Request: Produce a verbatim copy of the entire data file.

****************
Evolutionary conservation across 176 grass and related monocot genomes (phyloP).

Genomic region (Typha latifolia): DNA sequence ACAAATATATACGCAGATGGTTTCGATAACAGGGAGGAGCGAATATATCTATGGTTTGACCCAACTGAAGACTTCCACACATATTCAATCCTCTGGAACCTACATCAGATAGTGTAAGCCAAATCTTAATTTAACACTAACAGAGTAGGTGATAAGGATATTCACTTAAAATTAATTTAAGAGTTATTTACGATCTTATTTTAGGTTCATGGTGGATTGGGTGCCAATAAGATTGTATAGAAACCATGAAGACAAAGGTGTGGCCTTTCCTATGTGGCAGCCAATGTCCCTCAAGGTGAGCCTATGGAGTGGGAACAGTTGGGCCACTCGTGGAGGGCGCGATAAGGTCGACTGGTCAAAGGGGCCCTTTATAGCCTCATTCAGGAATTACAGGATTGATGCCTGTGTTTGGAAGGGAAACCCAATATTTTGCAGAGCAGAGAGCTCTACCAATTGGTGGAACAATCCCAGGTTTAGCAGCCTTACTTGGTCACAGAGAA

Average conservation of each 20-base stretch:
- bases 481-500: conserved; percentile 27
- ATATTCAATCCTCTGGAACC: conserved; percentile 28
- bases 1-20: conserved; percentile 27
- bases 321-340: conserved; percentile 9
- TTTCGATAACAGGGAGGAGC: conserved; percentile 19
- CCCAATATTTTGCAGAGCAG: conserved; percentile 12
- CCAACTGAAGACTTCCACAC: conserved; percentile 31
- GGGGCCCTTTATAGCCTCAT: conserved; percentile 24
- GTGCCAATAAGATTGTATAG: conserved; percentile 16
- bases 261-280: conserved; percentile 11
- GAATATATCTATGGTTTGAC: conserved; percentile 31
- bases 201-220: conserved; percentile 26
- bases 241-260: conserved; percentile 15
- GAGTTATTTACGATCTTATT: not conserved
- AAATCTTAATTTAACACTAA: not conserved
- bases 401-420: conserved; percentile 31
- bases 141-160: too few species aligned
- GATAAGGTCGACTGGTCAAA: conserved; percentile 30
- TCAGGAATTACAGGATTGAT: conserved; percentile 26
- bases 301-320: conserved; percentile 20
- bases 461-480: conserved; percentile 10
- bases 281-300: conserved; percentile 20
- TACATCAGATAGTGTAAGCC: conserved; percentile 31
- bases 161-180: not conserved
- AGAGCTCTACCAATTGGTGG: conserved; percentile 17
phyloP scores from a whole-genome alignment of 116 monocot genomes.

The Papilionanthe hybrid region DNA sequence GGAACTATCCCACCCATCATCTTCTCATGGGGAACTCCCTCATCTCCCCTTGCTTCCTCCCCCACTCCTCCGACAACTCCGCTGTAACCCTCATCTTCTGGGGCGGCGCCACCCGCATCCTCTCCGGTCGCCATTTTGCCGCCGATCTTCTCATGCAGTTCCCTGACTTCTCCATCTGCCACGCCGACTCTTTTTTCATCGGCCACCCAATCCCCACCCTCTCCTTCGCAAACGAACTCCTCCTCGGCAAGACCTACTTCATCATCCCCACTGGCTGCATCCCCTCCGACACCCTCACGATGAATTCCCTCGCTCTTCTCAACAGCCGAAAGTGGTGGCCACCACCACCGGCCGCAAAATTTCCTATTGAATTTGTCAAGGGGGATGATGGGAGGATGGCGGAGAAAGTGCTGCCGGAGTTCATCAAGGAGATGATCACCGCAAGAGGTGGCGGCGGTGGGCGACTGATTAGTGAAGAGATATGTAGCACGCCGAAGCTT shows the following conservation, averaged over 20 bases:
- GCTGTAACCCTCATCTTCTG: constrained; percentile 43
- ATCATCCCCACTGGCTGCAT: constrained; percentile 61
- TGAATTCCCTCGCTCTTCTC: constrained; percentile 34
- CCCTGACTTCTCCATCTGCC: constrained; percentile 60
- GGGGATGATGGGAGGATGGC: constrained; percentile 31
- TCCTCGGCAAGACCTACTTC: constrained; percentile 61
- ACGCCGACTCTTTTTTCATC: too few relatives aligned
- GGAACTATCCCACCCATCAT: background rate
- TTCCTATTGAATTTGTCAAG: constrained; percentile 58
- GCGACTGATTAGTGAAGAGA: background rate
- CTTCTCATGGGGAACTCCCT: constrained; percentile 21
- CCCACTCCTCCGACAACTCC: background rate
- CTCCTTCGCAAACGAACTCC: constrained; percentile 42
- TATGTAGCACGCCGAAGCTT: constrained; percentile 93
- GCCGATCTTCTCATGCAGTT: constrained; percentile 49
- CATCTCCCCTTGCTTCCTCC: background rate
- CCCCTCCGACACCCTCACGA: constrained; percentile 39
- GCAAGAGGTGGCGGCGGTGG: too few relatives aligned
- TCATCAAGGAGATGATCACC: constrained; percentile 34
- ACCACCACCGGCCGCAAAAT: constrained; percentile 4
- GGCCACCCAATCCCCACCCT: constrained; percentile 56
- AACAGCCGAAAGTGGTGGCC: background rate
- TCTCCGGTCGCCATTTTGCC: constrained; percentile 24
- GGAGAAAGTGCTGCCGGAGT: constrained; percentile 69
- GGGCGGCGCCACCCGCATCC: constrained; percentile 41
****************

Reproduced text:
Evolutionary conservation across 176 grass and related monocot genomes (phyloP).

Genomic region (Typha latifolia): DNA sequence ACAAATATATACGCAGATGGTTTCGATAACAGGGAGGAGCGAATATATCTATGGTTTGACCCAACTGAAGACTTCCACACATATTCAATCCTCTGGAACCTACATCAGATAGTGTAAGCCAAATCTTAATTTAACACTAACAGAGTAGGTGATAAGGATATTCACTTAAAATTAATTTAAGAGTTATTTACGATCTTATTTTAGGTTCATGGTGGATTGGGTGCCAATAAGATTGTATAGAAACCATGAAGACAAAGGTGTGGCCTTTCCTATGTGGCAGCCAATGTCCCTCAAGGTGAGCCTATGGAGTGGGAACAGTTGGGCCACTCGTGGAGGGCGCGATAAGGTCGACTGGTCAAAGGGGCCCTTTATAGCCTCATTCAGGAATTACAGGATTGATGCCTGTGTTTGGAAGGGAAACCCAATATTTTGCAGAGCAGAGAGCTCTACCAATTGGTGGAACAATCCCAGGTTTAGCAGCCTTACTTGGTCACAGAGAA

Average conservation of each 20-base stretch:
- bases 481-500: conserved; percentile 27
- ATATTCAATCCTCTGGAACC: conserved; percentile 28
- bases 1-20: conserved; percentile 27
- bases 321-340: conserved; percentile 9
- TTTCGATAACAGGGAGGAGC: conserved; percentile 19
- CCCAATATTTTGCAGAGCAG: conserved; percentile 12
- CCAACTGAAGACTTCCACAC: conserved; percentile 31
- GGGGCCCTTTATAGCCTCAT: conserved; percentile 24
- GTGCCAATAAGATTGTATAG: conserved; percentile 16
- bases 261-280: conserved; percentile 11
- GAATATATCTATGGTTTGAC: conserved; percentile 31
- bases 201-220: conserved; percentile 26
- bases 241-260: conserved; percentile 15
- GAGTTATTTACGATCTTATT: not conserved
- AAATCTTAATTTAACACTAA: not conserved
- bases 401-420: conserved; percentile 31
- bases 141-160: too few species aligned
- GATAAGGTCGACTGGTCAAA: conserved; percentile 30
- TCAGGAATTACAGGATTGAT: conserved; percentile 26
- bases 301-320: conserved; percentile 20
- bases 461-480: conserved; percentile 10
- bases 281-300: conserved; percentile 20
- TACATCAGATAGTGTAAGCC: conserved; percentile 31
- bases 161-180: not conserved
- AGAGCTCTACCAATTGGTGG: conserved; percentile 17
phyloP scores from a whole-genome alignment of 116 monocot genomes.

The Papilionanthe hybrid region DNA sequence GGAACTATCCCACCCATCATCTTCTCATGGGGAACTCCCTCATCTCCCCTTGCTTCCTCCCCCACTCCTCCGACAACTCCGCTGTAACCCTCATCTTCTGGGGCGGCGCCACCCGCATCCTCTCCGGTCGCCATTTTGCCGCCGATCTTCTCATGCAGTTCCCTGACTTCTCCATCTGCCACGCCGACTCTTTTTTCATCGGCCACCCAATCCCCACCCTCTCCTTCGCAAACGAACTCCTCCTCGGCAAGACCTACTTCATCATCCCCACTGGCTGCATCCCCTCCGACACCCTCACGATGAATTCCCTCGCTCTTCTCAACAGCCGAAAGTGGTGGCCACCACCACCGGCCGCAAAATTTCCTATTGAATTTGTCAAGGGGGATGATGGGAGGATGGCGGAGAAAGTGCTGCCGGAGTTCATCAAGGAGATGATCACCGCAAGAGGTGGCGGCGGTGGGCGACTGATTAGTGAAGAGATATGTAGCACGCCGAAGCTT shows the following conservation, averaged over 20 bases:
- GCTGTAACCCTCATCTTCTG: constrained; percentile 43
- ATCATCCCCACTGGCTGCAT: constrained; percentile 61
- TGAATTCCCTCGCTCTTCTC: constrained; percentile 34
- CCCTGACTTCTCCATCTGCC: constrained; percentile 60
- GGGGATGATGGGAGGATGGC: constrained; percentile 31
- TCCTCGGCAAGACCTACTTC: constrained; percentile 61
- ACGCCGACTCTTTTTTCATC: too few relatives aligned
- GGAACTATCCCACCCATCAT: background rate
- TTCCTATTGAATTTGTCAAG: constrained; percentile 58
- GCGACTGATTAGTGAAGAGA: background rate
- CTTCTCATGGGGAACTCCCT: constrained; percentile 21
- CCCACTCCTCCGACAACTCC: background rate
- CTCCTTCGCAAACGAACTCC: constrained; percentile 42
- TATGTAGCACGCCGAAGCTT: constrained; percentile 93
- GCCGATCTTCTCATGCAGTT: constrained; percentile 49
- CATCTCCCCTTGCTTCCTCC: background rate
- CCCCTCCGACACCCTCACGA: constrained; percentile 39
- GCAAGAGGTGGCGGCGGTGG: too few relatives aligned
- TCATCAAGGAGATGATCACC: constrained; percentile 34
- ACCACCACCGGCCGCAAAAT: constrained; percentile 4
- GGCCACCCAATCCCCACCCT: constrained; percentile 56
- AACAGCCGAAAGTGGTGGCC: background rate
- TCTCCGGTCGCCATTTTGCC: constrained; percentile 24
- GGAGAAAGTGCTGCCGGAGT: constrained; percentile 69
- GGGCGGCGCCACCCGCATCC: constrained; percentile 41